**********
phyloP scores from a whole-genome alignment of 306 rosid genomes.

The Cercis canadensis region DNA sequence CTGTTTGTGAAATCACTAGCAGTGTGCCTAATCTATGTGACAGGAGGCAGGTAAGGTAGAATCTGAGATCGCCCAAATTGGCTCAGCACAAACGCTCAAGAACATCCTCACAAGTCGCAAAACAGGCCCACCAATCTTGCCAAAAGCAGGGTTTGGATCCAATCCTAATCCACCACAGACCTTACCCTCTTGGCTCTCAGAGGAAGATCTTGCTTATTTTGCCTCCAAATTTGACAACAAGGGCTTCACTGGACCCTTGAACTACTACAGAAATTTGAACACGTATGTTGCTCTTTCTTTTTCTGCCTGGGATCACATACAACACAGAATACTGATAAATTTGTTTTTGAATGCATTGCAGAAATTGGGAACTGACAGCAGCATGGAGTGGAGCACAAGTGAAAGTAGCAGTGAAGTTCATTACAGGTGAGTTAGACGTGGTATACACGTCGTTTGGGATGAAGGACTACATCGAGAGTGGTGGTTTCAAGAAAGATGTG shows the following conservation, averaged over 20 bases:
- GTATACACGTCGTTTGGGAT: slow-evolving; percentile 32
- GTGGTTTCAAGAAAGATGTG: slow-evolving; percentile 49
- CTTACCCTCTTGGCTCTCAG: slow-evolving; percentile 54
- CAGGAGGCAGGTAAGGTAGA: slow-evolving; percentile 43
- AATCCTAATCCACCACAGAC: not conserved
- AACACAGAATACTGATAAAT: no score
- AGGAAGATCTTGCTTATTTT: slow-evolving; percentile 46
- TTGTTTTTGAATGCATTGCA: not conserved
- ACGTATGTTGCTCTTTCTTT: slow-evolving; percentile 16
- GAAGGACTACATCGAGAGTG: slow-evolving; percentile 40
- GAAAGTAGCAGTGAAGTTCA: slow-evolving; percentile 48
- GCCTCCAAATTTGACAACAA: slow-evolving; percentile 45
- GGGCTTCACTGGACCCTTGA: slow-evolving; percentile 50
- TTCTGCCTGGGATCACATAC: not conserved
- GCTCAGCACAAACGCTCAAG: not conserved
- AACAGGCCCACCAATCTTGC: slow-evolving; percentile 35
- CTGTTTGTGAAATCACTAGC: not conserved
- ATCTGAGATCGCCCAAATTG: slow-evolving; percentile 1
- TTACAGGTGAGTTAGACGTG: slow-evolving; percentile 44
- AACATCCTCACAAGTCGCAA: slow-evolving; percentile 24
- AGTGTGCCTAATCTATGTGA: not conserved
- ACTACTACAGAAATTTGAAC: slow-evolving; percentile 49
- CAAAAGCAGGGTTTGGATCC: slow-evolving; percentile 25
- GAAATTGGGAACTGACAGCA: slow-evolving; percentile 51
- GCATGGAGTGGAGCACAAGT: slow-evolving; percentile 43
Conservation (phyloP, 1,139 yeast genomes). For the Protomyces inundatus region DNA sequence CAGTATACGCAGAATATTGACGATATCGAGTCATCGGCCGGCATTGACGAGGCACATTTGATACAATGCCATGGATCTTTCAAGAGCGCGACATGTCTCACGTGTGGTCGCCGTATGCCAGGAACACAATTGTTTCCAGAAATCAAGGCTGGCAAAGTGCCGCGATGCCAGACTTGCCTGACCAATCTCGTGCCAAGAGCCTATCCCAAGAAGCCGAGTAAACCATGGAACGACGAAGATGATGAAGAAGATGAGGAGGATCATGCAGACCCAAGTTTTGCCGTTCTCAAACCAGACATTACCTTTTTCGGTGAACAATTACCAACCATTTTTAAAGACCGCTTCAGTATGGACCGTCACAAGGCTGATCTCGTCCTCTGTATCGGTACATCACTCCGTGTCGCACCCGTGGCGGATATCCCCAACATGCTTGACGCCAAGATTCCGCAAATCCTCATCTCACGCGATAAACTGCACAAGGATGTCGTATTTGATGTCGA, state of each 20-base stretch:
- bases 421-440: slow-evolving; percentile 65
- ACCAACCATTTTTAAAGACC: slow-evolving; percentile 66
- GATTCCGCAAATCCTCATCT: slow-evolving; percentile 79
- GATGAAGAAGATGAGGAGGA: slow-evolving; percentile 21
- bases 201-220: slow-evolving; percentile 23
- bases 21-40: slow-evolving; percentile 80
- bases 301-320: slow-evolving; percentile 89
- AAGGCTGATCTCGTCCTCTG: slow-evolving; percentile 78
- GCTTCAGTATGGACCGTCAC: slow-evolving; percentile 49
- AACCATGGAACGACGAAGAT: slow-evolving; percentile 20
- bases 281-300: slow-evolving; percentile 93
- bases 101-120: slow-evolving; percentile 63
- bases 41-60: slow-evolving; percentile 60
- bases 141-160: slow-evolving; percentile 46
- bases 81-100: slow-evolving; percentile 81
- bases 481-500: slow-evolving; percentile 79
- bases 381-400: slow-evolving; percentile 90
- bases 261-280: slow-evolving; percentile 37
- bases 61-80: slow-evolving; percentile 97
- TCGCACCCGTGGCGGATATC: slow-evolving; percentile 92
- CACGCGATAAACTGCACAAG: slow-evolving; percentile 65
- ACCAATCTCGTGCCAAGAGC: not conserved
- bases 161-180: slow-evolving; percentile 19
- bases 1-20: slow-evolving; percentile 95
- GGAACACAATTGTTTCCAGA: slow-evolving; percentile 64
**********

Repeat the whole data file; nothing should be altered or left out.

phyloP scores from a whole-genome alignment of 306 rosid genomes.

The Cercis canadensis region DNA sequence CTGTTTGTGAAATCACTAGCAGTGTGCCTAATCTATGTGACAGGAGGCAGGTAAGGTAGAATCTGAGATCGCCCAAATTGGCTCAGCACAAACGCTCAAGAACATCCTCACAAGTCGCAAAACAGGCCCACCAATCTTGCCAAAAGCAGGGTTTGGATCCAATCCTAATCCACCACAGACCTTACCCTCTTGGCTCTCAGAGGAAGATCTTGCTTATTTTGCCTCCAAATTTGACAACAAGGGCTTCACTGGACCCTTGAACTACTACAGAAATTTGAACACGTATGTTGCTCTTTCTTTTTCTGCCTGGGATCACATACAACACAGAATACTGATAAATTTGTTTTTGAATGCATTGCAGAAATTGGGAACTGACAGCAGCATGGAGTGGAGCACAAGTGAAAGTAGCAGTGAAGTTCATTACAGGTGAGTTAGACGTGGTATACACGTCGTTTGGGATGAAGGACTACATCGAGAGTGGTGGTTTCAAGAAAGATGTG shows the following conservation, averaged over 20 bases:
- GTATACACGTCGTTTGGGAT: slow-evolving; percentile 32
- GTGGTTTCAAGAAAGATGTG: slow-evolving; percentile 49
- CTTACCCTCTTGGCTCTCAG: slow-evolving; percentile 54
- CAGGAGGCAGGTAAGGTAGA: slow-evolving; percentile 43
- AATCCTAATCCACCACAGAC: not conserved
- AACACAGAATACTGATAAAT: no score
- AGGAAGATCTTGCTTATTTT: slow-evolving; percentile 46
- TTGTTTTTGAATGCATTGCA: not conserved
- ACGTATGTTGCTCTTTCTTT: slow-evolving; percentile 16
- GAAGGACTACATCGAGAGTG: slow-evolving; percentile 40
- GAAAGTAGCAGTGAAGTTCA: slow-evolving; percentile 48
- GCCTCCAAATTTGACAACAA: slow-evolving; percentile 45
- GGGCTTCACTGGACCCTTGA: slow-evolving; percentile 50
- TTCTGCCTGGGATCACATAC: not conserved
- GCTCAGCACAAACGCTCAAG: not conserved
- AACAGGCCCACCAATCTTGC: slow-evolving; percentile 35
- CTGTTTGTGAAATCACTAGC: not conserved
- ATCTGAGATCGCCCAAATTG: slow-evolving; percentile 1
- TTACAGGTGAGTTAGACGTG: slow-evolving; percentile 44
- AACATCCTCACAAGTCGCAA: slow-evolving; percentile 24
- AGTGTGCCTAATCTATGTGA: not conserved
- ACTACTACAGAAATTTGAAC: slow-evolving; percentile 49
- CAAAAGCAGGGTTTGGATCC: slow-evolving; percentile 25
- GAAATTGGGAACTGACAGCA: slow-evolving; percentile 51
- GCATGGAGTGGAGCACAAGT: slow-evolving; percentile 43
Conservation (phyloP, 1,139 yeast genomes). For the Protomyces inundatus region DNA sequence CAGTATACGCAGAATATTGACGATATCGAGTCATCGGCCGGCATTGACGAGGCACATTTGATACAATGCCATGGATCTTTCAAGAGCGCGACATGTCTCACGTGTGGTCGCCGTATGCCAGGAACACAATTGTTTCCAGAAATCAAGGCTGGCAAAGTGCCGCGATGCCAGACTTGCCTGACCAATCTCGTGCCAAGAGCCTATCCCAAGAAGCCGAGTAAACCATGGAACGACGAAGATGATGAAGAAGATGAGGAGGATCATGCAGACCCAAGTTTTGCCGTTCTCAAACCAGACATTACCTTTTTCGGTGAACAATTACCAACCATTTTTAAAGACCGCTTCAGTATGGACCGTCACAAGGCTGATCTCGTCCTCTGTATCGGTACATCACTCCGTGTCGCACCCGTGGCGGATATCCCCAACATGCTTGACGCCAAGATTCCGCAAATCCTCATCTCACGCGATAAACTGCACAAGGATGTCGTATTTGATGTCGA, state of each 20-base stretch:
- bases 421-440: slow-evolving; percentile 65
- ACCAACCATTTTTAAAGACC: slow-evolving; percentile 66
- GATTCCGCAAATCCTCATCT: slow-evolving; percentile 79
- GATGAAGAAGATGAGGAGGA: slow-evolving; percentile 21
- bases 201-220: slow-evolving; percentile 23
- bases 21-40: slow-evolving; percentile 80
- bases 301-320: slow-evolving; percentile 89
- AAGGCTGATCTCGTCCTCTG: slow-evolving; percentile 78
- GCTTCAGTATGGACCGTCAC: slow-evolving; percentile 49
- AACCATGGAACGACGAAGAT: slow-evolving; percentile 20
- bases 281-300: slow-evolving; percentile 93
- bases 101-120: slow-evolving; percentile 63
- bases 41-60: slow-evolving; percentile 60
- bases 141-160: slow-evolving; percentile 46
- bases 81-100: slow-evolving; percentile 81
- bases 481-500: slow-evolving; percentile 79
- bases 381-400: slow-evolving; percentile 90
- bases 261-280: slow-evolving; percentile 37
- bases 61-80: slow-evolving; percentile 97
- TCGCACCCGTGGCGGATATC: slow-evolving; percentile 92
- CACGCGATAAACTGCACAAG: slow-evolving; percentile 65
- ACCAATCTCGTGCCAAGAGC: not conserved
- bases 161-180: slow-evolving; percentile 19
- bases 1-20: slow-evolving; percentile 95
- GGAACACAATTGTTTCCAGA: slow-evolving; percentile 64